Sunday, February 18, 2024

A Literary Hero (Part 2): Mother Teresa

"Lord, give me an open heart to find You everywhere,
to glimpse the heaven enfolded in a bud, and experience
eternity in the smallest act of love."

It was after attending a zoom event on the discussion of literary heroes that I stopped to consider who are my own bookish heroes. I always enjoy that kind of pondering, and it didn't take long for my list to form. 

In my first post on my literary heroes, I wrote about Lucy Maud Montgomery, so well-known for her creation of Anne of Green Gables. In my case, both Anne and Lucy Maud are literary heroes, Anne in my girlhood and LMM in my young adulthood. If you missed the post, you can find it HERE.

I should clarify what makes a literary hero for me. It's a person I met in a book, whether she/he is fictional or real life. These individuals made a difference in my life, and I looked up to them the way a child might look up to Superman. Through their lives, they showed me something about myself, something I needed to know. They showed me what a strong, courageous person looks like when they demonstrate selflessness and compassion amidst their own struggles, relationships, and disappointments. Usually their stories were unforgettable and stayed with me a long time, as I mulled their own discoveries about what mattered to them. I came to see that I wanted to emulate them in some way. 

Today I want to share another heroine—Mother Teresa—whose photo hangs in my mind's literary hero gallery. For many, she is a spiritual hero, but I think of her also as a literary hero, because her story and wisdom came to me through the books I read about, and by, her.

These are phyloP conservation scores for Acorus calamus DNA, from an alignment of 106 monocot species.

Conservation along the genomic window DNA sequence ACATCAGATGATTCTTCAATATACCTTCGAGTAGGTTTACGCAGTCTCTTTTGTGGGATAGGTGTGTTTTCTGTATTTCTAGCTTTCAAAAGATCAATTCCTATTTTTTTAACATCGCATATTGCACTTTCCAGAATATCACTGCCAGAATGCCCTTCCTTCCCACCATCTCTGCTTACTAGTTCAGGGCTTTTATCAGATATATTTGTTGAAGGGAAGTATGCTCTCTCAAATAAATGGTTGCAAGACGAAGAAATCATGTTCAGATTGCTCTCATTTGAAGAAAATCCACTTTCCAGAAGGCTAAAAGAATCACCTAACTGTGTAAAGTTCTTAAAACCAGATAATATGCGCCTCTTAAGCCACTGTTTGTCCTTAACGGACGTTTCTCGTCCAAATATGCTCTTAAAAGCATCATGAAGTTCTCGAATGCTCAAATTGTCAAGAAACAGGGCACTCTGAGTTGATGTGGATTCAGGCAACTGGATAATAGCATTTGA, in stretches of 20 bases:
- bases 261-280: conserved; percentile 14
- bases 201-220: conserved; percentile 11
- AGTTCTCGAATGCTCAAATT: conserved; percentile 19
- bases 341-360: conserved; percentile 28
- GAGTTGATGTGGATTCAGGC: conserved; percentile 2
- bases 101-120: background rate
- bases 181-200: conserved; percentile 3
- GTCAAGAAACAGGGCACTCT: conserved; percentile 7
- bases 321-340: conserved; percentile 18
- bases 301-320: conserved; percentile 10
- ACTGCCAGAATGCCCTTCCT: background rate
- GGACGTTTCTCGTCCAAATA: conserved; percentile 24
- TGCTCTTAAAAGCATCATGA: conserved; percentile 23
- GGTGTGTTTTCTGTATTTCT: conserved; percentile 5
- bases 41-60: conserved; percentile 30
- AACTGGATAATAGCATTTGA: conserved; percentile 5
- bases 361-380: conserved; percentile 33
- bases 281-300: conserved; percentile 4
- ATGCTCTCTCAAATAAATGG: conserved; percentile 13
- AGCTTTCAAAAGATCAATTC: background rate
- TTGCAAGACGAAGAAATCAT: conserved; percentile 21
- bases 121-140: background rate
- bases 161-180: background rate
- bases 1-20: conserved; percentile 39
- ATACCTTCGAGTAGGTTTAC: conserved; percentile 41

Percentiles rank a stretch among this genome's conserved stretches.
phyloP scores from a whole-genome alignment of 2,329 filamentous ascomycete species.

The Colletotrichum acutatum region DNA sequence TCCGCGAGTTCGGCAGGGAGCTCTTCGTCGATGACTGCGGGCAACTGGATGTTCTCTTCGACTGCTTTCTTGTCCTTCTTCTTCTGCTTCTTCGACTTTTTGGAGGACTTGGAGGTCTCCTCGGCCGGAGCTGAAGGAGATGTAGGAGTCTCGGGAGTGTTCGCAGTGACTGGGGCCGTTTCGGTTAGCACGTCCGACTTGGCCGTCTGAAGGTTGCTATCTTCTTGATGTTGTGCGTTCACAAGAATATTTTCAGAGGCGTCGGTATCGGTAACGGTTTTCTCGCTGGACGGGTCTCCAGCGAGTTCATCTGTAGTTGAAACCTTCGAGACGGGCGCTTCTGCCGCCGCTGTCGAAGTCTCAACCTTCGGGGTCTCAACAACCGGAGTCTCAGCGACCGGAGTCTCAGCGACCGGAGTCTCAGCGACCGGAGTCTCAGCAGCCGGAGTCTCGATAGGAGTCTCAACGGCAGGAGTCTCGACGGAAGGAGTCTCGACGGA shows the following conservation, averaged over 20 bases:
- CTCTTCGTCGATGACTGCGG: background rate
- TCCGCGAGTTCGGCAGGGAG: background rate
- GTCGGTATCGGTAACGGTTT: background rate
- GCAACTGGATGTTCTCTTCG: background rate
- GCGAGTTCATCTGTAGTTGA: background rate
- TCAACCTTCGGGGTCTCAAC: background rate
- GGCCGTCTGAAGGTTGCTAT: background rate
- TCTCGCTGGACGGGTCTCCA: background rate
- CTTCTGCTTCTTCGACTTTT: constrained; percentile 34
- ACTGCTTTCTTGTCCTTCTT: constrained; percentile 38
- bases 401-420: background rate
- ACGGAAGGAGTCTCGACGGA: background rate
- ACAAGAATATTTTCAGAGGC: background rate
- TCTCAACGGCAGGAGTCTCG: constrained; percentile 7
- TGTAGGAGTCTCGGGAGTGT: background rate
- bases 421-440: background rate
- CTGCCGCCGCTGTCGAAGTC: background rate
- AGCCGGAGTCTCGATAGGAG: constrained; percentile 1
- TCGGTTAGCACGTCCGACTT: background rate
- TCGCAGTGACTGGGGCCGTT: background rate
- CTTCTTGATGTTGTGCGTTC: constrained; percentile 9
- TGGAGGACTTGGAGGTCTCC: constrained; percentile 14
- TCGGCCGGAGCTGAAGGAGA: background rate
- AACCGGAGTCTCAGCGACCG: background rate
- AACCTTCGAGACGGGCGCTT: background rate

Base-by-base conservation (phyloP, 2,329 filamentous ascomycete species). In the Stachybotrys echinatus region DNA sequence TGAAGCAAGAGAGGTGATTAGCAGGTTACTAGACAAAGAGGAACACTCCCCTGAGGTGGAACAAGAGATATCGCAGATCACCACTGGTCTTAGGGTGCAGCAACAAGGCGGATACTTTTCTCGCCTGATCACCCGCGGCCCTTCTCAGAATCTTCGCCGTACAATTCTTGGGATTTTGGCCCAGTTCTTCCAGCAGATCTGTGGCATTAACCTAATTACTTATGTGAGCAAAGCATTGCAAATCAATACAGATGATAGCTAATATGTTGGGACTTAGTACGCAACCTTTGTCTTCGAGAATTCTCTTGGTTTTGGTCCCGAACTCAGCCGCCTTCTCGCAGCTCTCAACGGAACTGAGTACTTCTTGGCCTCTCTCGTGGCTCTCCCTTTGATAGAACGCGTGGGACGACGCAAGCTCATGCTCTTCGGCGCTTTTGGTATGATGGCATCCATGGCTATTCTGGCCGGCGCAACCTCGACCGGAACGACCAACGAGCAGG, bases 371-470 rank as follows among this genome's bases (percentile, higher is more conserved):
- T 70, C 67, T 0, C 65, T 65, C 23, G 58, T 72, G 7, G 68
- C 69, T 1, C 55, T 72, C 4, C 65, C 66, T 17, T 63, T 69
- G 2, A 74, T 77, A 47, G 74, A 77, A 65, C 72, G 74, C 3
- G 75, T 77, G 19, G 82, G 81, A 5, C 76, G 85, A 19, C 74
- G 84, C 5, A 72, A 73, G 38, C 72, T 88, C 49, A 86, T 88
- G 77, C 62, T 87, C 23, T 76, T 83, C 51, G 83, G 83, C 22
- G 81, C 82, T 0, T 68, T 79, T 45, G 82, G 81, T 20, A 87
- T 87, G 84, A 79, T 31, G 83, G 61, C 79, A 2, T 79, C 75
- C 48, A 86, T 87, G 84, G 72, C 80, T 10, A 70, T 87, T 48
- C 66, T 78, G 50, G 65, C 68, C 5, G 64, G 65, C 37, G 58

As a young woman, I was in awe of her loving service to the poorest of the poor in Calcutta, a woman who identified herself with human suffering and privation, giving herself so completely to loving God and through him loving her neighbour. What often grabbed my heart were the words she spoke with such humility and grace. Many of those wise words were etched on my heart and still resonate all these years later. Not only had I come to appreciate the inspiring things she said, but through one story she told, I found the courage to fully step into my own life, doing so without guilt or fear.

A little background to the story of how she became a hero for me. I don't know about you, but in my lifetime, I came across people who believed so strongly in their own passion and calling for their lives that somehow they implied everyone else should take up the same worthy mantle and follow in their footsteps... and if you didn't, you couldn't be doing 'God's will'. Unsure of what I should do with my own life as a searching young woman, that message settled in my heart and it caused me to worry and fret in the secret places of my mind 'how will I know... what if I miss my path'.

I wondered if Mother Teresa would be such a person, but one little story* showed me something different. The anecdote, as I remember it, was about a woman who came to work for a season with Mother Teresa. It came time for her to return to her own life and work—I think she worked in an elite beauty salon in a large city in Europe—and she wondered if she should give up her life and come work with Mother Teresa. Mother Teresa recommended she return to her home and continue her work among the privileged... because 'they need love too'. The woman went back to her own life.   *I have no idea anymore of where I read this account to confirm the details, but it's how I remember it all these years, and maybe that's best.

Those words lifted that sense of guilt I carried, where I wondered if I was pursuing the life meant for me, always with that niggle of worry it wasn't worthy enough. I settled into my life—into the joy of knowing where I lived and worked, whoever I worked with, they needed love too. I aimed to live my best life, walking in the beauty and love as best I knew how. Right where I was.